6 Ways to Beat Writer's Block, Even When You’re Not Writing

Just as those last few pounds are hard to drop, those last few chapters, and especially those last few paragraphs are hard to write. If you want to keep your passion project passionate you should have some trusted habits to loosen up and let yourself NOT work on it.

That’s right, step away from your desk and put the pen down. There are certain kinds of breaks that actually help make the work better. When I’m stuck, experience has shown that there are several strategies I use to help me let go, before I get going again. Six to be specific:

Move Around

1.     Dance

I admit it, sometimes I dance alone at home. Usually I do it with my one-year-old son, but sometimes I do it by myself. It’s a great way to shake out a new idea, especially when no other method works. Think about it, many people use music as inspiration, however if you're going to dance alone, you've really got to like the song. You've somehow got to be inspired. It's hard to feel frustrated or blocked while you're dancing.

2.      Take a Long Walk

In fact, take a long exhausting walk, get new blood and oxygen pumping through your brain. Sometimes we forget that ideas are physical as well as mystical and studies have shown that when you can get a fresh flow of material through your brain, you are more likely to get a fresh flow of material on the page

Get Your Subconscious on Your Side

3.      Let it Rest

Sometimes problems work themselves out if you let yourself  “sleep on it.” Yet, that’s not often how it goes with writing. Lately I’ve tried a more direct approach. I set aside any creative problems I can’t solve during the day and write them in the form of a question. At night, I re-read the question when I’m on the cusp of sleep. When I wake up, I often get new insights, without torturing myself.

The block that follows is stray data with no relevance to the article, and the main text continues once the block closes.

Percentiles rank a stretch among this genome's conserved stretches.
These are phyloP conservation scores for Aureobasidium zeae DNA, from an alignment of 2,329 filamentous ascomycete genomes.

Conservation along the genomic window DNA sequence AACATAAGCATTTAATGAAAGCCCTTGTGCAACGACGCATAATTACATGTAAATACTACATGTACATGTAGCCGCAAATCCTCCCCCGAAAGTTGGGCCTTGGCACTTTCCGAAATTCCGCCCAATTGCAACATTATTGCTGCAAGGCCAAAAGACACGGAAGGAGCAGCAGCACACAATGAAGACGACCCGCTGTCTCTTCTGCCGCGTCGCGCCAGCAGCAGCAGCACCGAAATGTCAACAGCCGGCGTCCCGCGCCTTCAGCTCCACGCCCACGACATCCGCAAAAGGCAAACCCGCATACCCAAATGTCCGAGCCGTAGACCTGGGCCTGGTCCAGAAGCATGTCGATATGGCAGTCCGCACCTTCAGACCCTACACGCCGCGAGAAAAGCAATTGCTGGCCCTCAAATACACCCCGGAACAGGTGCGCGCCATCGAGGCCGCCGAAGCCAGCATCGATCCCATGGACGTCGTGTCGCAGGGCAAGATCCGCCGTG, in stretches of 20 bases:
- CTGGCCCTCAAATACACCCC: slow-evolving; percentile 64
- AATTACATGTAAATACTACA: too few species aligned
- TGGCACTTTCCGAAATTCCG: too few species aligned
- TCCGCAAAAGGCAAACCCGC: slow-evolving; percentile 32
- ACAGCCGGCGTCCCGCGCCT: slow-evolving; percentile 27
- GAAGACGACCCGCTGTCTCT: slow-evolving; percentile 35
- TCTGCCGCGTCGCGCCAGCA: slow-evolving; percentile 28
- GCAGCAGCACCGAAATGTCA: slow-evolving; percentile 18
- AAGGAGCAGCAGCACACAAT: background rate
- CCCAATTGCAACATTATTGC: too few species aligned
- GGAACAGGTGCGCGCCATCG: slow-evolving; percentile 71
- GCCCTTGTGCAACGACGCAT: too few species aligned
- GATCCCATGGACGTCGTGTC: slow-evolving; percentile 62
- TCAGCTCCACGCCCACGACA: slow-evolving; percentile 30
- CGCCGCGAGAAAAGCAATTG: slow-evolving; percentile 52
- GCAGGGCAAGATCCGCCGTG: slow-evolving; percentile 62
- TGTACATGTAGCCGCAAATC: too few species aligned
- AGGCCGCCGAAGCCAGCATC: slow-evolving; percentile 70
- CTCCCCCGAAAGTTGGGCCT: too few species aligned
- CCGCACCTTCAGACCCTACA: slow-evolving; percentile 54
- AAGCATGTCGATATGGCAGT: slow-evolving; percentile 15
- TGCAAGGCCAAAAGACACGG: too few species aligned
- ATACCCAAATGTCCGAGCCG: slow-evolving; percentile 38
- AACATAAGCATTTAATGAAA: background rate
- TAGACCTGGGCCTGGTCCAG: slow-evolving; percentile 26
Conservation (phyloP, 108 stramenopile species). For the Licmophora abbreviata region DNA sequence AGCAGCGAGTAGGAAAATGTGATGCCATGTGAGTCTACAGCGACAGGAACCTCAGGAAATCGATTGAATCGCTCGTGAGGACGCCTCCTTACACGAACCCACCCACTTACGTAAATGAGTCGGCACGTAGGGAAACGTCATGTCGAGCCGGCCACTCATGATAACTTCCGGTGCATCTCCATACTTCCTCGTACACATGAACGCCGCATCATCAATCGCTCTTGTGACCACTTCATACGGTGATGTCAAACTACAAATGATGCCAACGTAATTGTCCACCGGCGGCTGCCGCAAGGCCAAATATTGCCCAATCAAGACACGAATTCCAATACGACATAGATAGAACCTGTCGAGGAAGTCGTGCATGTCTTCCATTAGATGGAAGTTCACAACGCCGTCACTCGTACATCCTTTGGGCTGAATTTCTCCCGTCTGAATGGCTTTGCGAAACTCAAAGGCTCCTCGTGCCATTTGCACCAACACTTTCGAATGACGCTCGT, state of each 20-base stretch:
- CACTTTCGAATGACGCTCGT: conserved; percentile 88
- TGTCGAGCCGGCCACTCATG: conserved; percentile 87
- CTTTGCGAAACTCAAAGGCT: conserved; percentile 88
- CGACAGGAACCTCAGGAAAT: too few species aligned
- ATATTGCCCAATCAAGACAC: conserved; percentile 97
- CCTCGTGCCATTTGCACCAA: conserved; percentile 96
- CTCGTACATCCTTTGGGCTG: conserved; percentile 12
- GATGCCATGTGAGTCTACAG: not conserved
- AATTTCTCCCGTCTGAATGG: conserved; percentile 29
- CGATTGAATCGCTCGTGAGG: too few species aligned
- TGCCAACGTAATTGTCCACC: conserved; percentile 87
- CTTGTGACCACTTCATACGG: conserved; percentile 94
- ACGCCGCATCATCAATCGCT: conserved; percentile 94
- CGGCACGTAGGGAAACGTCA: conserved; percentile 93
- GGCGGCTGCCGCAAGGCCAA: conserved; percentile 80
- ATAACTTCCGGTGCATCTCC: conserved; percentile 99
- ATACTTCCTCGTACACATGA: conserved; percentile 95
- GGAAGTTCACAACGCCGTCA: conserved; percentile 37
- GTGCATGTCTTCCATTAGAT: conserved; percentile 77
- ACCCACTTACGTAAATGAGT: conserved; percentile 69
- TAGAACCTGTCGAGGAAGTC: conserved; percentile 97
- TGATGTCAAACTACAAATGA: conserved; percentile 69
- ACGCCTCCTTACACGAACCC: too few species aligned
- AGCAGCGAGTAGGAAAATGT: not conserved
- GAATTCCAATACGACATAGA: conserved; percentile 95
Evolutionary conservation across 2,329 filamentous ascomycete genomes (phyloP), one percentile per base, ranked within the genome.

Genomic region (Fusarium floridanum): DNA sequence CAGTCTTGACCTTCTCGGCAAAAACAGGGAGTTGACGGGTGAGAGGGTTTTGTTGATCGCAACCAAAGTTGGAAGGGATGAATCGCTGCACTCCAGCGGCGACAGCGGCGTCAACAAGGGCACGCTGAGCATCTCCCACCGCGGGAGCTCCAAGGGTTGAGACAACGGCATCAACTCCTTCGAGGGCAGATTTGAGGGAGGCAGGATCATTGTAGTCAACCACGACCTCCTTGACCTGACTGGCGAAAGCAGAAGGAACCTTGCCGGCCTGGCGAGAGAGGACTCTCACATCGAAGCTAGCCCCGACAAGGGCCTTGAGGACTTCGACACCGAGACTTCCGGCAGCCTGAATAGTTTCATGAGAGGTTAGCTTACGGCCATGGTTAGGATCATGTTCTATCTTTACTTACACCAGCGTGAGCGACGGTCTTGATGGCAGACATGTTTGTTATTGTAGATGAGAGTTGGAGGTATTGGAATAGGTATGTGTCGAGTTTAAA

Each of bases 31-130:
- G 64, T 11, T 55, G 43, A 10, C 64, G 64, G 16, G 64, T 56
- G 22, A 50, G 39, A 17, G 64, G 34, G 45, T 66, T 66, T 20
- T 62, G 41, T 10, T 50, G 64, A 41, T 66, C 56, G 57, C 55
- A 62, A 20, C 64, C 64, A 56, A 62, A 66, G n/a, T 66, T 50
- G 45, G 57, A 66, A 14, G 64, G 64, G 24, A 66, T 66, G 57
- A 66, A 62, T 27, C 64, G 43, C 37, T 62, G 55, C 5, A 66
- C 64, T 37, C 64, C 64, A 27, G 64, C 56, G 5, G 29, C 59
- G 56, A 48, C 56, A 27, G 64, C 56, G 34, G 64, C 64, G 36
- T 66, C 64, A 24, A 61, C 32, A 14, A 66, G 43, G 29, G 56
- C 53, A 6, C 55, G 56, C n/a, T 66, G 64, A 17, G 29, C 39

4.      Meditate

This may not be a quick fix, but it is a revolutionary one. It has been an on-going experiment of mine. By that I mean ten minutes a day, imitating what I’m supposed to be doing, less than perfect concentration, meditation experiment. But it has actually worked! Despite all my imperfections! As a result I’ve experienced less resistance and more clarity when writing. Considering my actual meditation abilities, that is nothing short of a miracle.

Never Face a Blank Page

5.     The Napkin Method

Now that you’ve created a storm of inspiration by moving around and loosening up the subconscious, it’s time to catch some rain drops. This is a classic practice I call the “napkin method.” You might want to carry around actual index cards in case there aren’t any napkins handy. Then remember to scribble ideas as they come to you, right outside the shower, in the midst of washing dishes, during your long, exhausting walk. By respecting your ideas enough to write them down, it encourages more ideas to pop into your head, and that’s where the real accumulation happens.

6.      Make a Binder

I'm a nerd. Actually I´m a teacher, but I´m also a nerd. I use binders for everything, because it creates a hospitable container for the avalanche of information that builds up in my brain. This is where I keep my napkins and research and little clips of inspiration. It makes the ethereal process of writing a little more tangible.

Although conventional wisdom advises you to ignore writer's block and write through it, the fact is that any normal human brain needs a break. It also helps to have different ways to process material. What doesn’t help is reaching the point where the very sight of your keyboard produces noxious chemicals in your brain that make it impossible to get back to work. So test out some new habits. They might just become a regular part of your ever-evolving creative process.